This study brings to the fore the importance of absolute intergenerational educational mobility rates and patterns and its consequences for long-term earnings trajectories. Building on the cumulative advantage mechanism, we develop a theoretical formulation for testing the consequences of educational mobility for long-term earnings trajectories. Using data linking the 1983 and 1995 censuses in Israel with annual registered earnings data from 1995 to 2013, we find striking differences in intergenerational educational mobility rates and patterns between Israel's sub-populations. We then show that the intersection of own and parental education (i.e., intergenerational educational mobility) is associated with growing (dis)advantages over the life course. These results are in sharp contrast to a snapshot perspective, where we find that parental education does not bear influence on their offspring's earnings. Finally, we find gender but not ethno-religious differences in the long-term earnings consequences of educational mobility in Israel. The implications of these findings are discussed.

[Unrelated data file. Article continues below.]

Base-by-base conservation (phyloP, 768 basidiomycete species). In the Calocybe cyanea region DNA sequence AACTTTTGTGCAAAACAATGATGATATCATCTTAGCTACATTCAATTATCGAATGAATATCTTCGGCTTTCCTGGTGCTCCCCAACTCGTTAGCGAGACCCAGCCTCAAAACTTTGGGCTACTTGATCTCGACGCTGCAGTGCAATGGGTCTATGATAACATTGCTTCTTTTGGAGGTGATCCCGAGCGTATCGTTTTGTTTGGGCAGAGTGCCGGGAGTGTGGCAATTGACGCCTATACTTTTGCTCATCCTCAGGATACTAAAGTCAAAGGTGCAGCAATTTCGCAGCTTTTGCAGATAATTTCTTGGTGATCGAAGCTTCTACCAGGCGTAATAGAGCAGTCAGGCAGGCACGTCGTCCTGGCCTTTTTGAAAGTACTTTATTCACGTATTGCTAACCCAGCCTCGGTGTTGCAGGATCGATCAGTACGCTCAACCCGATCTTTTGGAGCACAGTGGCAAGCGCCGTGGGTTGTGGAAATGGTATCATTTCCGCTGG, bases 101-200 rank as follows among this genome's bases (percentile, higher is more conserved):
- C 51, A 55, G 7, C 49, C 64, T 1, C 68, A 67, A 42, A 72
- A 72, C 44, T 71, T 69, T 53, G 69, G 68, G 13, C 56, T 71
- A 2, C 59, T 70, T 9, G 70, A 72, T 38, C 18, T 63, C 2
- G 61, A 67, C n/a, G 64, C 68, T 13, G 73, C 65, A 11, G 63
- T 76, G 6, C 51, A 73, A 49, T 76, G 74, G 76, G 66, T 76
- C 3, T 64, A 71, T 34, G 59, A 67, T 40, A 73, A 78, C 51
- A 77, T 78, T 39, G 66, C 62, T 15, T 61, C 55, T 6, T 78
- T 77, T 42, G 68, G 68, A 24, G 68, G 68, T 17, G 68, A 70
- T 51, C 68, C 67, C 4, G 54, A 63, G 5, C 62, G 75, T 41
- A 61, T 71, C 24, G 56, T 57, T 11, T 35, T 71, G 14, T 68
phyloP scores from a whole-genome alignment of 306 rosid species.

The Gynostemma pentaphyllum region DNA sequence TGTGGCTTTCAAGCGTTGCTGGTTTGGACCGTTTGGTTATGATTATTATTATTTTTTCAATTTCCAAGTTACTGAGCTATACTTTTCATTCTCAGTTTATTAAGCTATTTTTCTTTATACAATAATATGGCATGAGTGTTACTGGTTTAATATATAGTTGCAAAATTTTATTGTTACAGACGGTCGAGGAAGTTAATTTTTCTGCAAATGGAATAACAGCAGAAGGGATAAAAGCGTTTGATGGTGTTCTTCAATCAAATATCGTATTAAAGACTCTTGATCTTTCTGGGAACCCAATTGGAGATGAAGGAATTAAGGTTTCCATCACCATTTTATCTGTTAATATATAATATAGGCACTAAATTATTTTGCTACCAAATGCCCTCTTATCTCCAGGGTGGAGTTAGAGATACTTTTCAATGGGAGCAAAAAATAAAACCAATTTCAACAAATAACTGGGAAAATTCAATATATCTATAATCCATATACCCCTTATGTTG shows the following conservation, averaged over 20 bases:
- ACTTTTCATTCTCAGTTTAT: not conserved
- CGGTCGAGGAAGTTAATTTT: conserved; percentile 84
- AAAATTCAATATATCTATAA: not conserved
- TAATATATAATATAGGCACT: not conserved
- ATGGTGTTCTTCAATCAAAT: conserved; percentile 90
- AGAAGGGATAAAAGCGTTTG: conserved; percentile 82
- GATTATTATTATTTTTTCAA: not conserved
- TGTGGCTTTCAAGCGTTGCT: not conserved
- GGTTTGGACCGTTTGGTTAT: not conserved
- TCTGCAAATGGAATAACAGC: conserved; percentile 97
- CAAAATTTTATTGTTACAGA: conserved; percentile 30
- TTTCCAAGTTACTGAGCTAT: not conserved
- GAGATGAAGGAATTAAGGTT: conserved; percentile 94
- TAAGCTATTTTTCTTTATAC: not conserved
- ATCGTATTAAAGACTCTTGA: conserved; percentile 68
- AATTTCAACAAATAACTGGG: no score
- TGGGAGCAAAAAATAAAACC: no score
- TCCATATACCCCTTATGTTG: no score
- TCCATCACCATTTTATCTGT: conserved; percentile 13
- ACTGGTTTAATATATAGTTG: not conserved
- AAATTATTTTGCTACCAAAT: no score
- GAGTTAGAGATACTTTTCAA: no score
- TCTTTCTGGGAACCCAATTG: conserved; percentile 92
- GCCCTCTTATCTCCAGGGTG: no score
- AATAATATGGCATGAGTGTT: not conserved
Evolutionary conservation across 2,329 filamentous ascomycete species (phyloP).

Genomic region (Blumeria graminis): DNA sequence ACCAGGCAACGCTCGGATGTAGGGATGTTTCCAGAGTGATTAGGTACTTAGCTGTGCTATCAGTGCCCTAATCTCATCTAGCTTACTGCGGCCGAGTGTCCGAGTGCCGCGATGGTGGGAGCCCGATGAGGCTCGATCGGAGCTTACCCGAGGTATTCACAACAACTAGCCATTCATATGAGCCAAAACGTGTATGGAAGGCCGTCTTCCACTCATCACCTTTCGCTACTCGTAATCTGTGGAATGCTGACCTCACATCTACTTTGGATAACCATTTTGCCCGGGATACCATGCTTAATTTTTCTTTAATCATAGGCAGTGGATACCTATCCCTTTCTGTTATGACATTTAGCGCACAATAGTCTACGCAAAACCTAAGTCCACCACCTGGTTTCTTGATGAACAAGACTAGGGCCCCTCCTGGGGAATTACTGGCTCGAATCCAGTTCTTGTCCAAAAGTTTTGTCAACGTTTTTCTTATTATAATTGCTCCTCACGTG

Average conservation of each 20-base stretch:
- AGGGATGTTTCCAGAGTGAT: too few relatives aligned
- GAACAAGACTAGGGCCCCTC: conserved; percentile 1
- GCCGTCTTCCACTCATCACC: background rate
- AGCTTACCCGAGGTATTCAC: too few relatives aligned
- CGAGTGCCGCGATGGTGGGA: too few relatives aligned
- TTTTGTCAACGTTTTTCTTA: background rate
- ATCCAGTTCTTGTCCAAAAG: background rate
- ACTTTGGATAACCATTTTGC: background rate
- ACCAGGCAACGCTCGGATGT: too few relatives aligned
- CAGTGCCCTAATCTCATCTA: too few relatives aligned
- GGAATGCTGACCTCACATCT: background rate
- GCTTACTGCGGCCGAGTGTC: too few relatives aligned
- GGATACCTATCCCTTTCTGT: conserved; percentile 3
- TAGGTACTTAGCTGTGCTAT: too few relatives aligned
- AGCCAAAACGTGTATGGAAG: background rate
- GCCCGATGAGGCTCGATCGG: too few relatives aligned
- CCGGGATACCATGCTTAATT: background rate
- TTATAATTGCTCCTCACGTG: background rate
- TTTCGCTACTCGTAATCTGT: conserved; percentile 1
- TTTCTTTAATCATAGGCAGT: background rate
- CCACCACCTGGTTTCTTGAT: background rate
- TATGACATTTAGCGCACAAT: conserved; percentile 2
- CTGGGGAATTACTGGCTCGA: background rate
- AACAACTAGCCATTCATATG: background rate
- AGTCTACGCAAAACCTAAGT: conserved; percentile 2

Bibliographical noteFunding Information:
This work was supported by the Israel Science Foundation grant (ISF Grant no. 575/14 ) to the second author.
© 2019 Elsevier Inc.
- Intergenerational educational mobility
- Life course earnings
- Long-term economic consequences
- Upward and downward mobility
ASJC Scopus subject areas
- Sociology and Political Science